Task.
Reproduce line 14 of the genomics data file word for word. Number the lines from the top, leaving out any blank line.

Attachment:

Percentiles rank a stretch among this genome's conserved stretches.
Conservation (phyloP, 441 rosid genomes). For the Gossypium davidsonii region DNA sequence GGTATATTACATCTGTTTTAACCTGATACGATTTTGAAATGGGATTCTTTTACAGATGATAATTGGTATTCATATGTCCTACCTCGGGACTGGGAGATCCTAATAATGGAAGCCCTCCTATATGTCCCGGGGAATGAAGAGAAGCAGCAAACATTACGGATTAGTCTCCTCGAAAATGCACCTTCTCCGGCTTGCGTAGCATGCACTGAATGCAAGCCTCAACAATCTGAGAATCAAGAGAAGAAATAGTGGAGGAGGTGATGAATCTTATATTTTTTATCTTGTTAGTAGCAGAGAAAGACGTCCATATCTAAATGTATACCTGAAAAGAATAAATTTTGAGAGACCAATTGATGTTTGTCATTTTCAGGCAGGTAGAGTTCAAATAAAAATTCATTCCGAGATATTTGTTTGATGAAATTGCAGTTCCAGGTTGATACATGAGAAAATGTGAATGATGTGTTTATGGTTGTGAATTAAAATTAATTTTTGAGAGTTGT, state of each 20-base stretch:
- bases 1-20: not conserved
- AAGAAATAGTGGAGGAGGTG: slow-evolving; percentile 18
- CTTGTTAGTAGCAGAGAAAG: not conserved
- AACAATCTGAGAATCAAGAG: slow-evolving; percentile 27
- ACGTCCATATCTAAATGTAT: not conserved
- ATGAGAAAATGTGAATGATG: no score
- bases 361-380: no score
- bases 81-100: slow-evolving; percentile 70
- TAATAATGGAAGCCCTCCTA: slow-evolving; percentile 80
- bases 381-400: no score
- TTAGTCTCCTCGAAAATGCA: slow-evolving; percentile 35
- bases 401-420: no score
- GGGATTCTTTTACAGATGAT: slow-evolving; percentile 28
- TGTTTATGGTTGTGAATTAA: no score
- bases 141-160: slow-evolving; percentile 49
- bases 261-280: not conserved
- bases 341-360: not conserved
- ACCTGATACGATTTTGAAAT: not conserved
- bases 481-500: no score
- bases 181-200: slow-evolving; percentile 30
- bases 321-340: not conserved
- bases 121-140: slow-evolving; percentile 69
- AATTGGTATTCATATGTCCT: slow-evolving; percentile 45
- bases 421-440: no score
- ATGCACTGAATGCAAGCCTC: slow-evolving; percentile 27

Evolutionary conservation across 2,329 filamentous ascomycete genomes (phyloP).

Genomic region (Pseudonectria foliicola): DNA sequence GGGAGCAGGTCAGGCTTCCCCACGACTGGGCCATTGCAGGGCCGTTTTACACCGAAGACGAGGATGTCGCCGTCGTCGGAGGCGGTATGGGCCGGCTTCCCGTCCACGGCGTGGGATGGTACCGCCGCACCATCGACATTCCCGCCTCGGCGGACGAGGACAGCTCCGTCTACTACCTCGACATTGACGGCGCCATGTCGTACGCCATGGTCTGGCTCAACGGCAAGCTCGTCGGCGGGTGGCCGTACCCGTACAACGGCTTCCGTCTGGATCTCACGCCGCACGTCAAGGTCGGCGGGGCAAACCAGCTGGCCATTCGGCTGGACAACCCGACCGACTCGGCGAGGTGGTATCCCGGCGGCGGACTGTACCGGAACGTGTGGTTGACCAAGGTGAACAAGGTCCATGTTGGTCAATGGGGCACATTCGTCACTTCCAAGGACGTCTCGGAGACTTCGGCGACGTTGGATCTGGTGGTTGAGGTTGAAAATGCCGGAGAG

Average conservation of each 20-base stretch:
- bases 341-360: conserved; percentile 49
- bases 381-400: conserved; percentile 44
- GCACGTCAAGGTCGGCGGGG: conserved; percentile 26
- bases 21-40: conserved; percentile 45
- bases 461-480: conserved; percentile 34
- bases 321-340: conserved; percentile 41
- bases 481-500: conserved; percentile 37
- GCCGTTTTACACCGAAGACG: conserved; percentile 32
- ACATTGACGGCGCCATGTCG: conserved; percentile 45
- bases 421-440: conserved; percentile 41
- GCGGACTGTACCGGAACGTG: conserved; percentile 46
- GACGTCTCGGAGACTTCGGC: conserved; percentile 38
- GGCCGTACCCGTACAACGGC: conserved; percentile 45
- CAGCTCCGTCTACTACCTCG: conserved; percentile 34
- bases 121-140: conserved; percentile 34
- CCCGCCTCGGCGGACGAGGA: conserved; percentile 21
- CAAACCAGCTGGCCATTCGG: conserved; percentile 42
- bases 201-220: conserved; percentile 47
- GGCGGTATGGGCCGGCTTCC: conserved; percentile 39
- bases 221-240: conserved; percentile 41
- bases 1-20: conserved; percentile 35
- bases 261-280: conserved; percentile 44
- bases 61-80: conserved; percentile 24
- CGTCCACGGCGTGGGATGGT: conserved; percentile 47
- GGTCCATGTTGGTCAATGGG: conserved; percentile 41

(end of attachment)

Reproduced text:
- bases 401-420: no score